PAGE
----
A Co-Operation Deal Between British Sports Car Maker Lotus And Alpine, Is Driven By A Need To Share Supply Chains And Production Facilities.
A Co-Operation Deal Between British Sports Car Maker Lotus And Alpine, Owned By French Giant Renault, Is Driven By A Need To Share Supply Chains And Production Facilities. The joint venture was announced last week and is aimed at accelerating the two firms’ electrification strategy. Chinese-owned Lotus makes all its cars in Britain, which is being hit by supply-chain delays following the country’s recent exit from the European Union’s single market and customs union.
But Lotus has enjoyed a solid 2020 despite fallout from the coronavirus pandemic. AFP spoke to Uday Senepati, executive director corporate strategy and product management at Lotus.
– What’s the aim of the deal? –
“We are partnering on several aspects, the main one being an all electric sports car backbone (chassis) which will be done by Lotus engineering.
“It will give us our line of sports car in the middle of this decade. We will be looking at launching a new electric sports car on this platform.
“Alpine will be developing their own sports car with us, which we will lead the development for.
“We have a great expertise in motor sports, they have great expertise in aerodynamic powertrains with lots of electrification on race tracks.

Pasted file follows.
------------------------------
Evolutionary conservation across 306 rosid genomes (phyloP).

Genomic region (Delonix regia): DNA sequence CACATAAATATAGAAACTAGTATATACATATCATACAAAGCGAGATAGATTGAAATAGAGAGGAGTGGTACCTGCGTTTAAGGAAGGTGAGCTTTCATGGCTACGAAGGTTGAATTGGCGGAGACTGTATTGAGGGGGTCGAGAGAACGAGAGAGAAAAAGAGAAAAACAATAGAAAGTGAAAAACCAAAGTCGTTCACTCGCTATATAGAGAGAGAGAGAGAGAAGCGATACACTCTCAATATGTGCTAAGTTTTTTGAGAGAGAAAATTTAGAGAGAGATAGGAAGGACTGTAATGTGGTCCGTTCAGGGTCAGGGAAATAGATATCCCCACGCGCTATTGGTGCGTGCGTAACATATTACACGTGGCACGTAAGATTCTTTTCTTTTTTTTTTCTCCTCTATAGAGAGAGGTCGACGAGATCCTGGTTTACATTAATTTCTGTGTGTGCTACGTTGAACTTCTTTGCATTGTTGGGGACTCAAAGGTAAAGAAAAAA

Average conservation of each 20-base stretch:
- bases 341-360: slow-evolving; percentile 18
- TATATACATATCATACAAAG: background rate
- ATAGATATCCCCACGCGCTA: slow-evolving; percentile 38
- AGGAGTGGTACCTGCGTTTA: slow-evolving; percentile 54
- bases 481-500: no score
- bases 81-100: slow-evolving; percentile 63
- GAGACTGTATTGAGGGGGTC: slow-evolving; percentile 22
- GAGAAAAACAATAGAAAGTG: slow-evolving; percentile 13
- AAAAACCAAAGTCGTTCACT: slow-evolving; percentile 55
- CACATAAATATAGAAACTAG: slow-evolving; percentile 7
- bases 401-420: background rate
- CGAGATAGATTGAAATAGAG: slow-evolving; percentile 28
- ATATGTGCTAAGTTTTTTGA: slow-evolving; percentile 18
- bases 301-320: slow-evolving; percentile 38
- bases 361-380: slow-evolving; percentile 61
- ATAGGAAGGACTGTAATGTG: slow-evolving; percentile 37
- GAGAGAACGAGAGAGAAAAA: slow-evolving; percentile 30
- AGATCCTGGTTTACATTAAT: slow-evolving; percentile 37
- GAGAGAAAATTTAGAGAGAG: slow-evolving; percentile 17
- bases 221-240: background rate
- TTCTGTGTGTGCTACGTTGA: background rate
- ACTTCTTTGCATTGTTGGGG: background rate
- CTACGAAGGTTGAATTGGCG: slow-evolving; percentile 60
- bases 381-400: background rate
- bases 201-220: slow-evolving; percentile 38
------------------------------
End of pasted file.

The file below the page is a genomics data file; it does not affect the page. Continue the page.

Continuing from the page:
“Formula One is another area that we are exploring but this is not the main focus.”
– How are the firms’ electric ambitions going?
“We will go all electric, I can’t put a timeline to it yet.
“We are also talking about tackling the environmental footprint of all our operations.
“We have done a partnership with (British Gas-parent) Centrica on a deal for our energy supply to make sure our carbon footprint is zero or better in the next decade.
“That’s what we’re working on.
“In 2028 we will be 80 years old as a company and we are aiming at that point in time to be there in terms of our carbon footprint.
“There have been challenges with the launch of (our first electric model) Evija and testing the car with the (Covid) travel restrictions.
“The car has to be developed with testing it across the globe… it’ll go into production and commercialisation this year.
“There will be only 130 of them… at a base price of £2.0 million ($2.7 million, 2.2 million euros).”
– How are you coping with the Brexit transition? –
“We have very strong shareholders especially (our Chinese parent) Geely who has not just committed but has been spending a great deal on developing products.
“The Chinese market is going well, Geely is doing extremely well so this commitment is solid.
“If you want to battle a crisis yourself you are going be in trouble. Partnerships are going to be key and Lotus has a history of partnerships. We are open to more.
“2021 is going to be extremely challenging for the industry. We have to work together to brace for those challenges. Lotus engineering is firmly positioned to work with many others but we stand in a good position.
“Our results from 2020 show we’ve done extremely well. We grew 4.4 percent in our sales in our most difficult year in recent times. I cannot say 2021 will be much better.
“We did not see a massive effect from Brexit. We don’t see a massive disruption (to supplies).
“The partnership with Renault will work well there since Renault has got a big supply-chain footprint and this partnership will help us.
“With Renault we have access to their industrial footprint as well as in Europe if needed.”
This news was originally published at Today.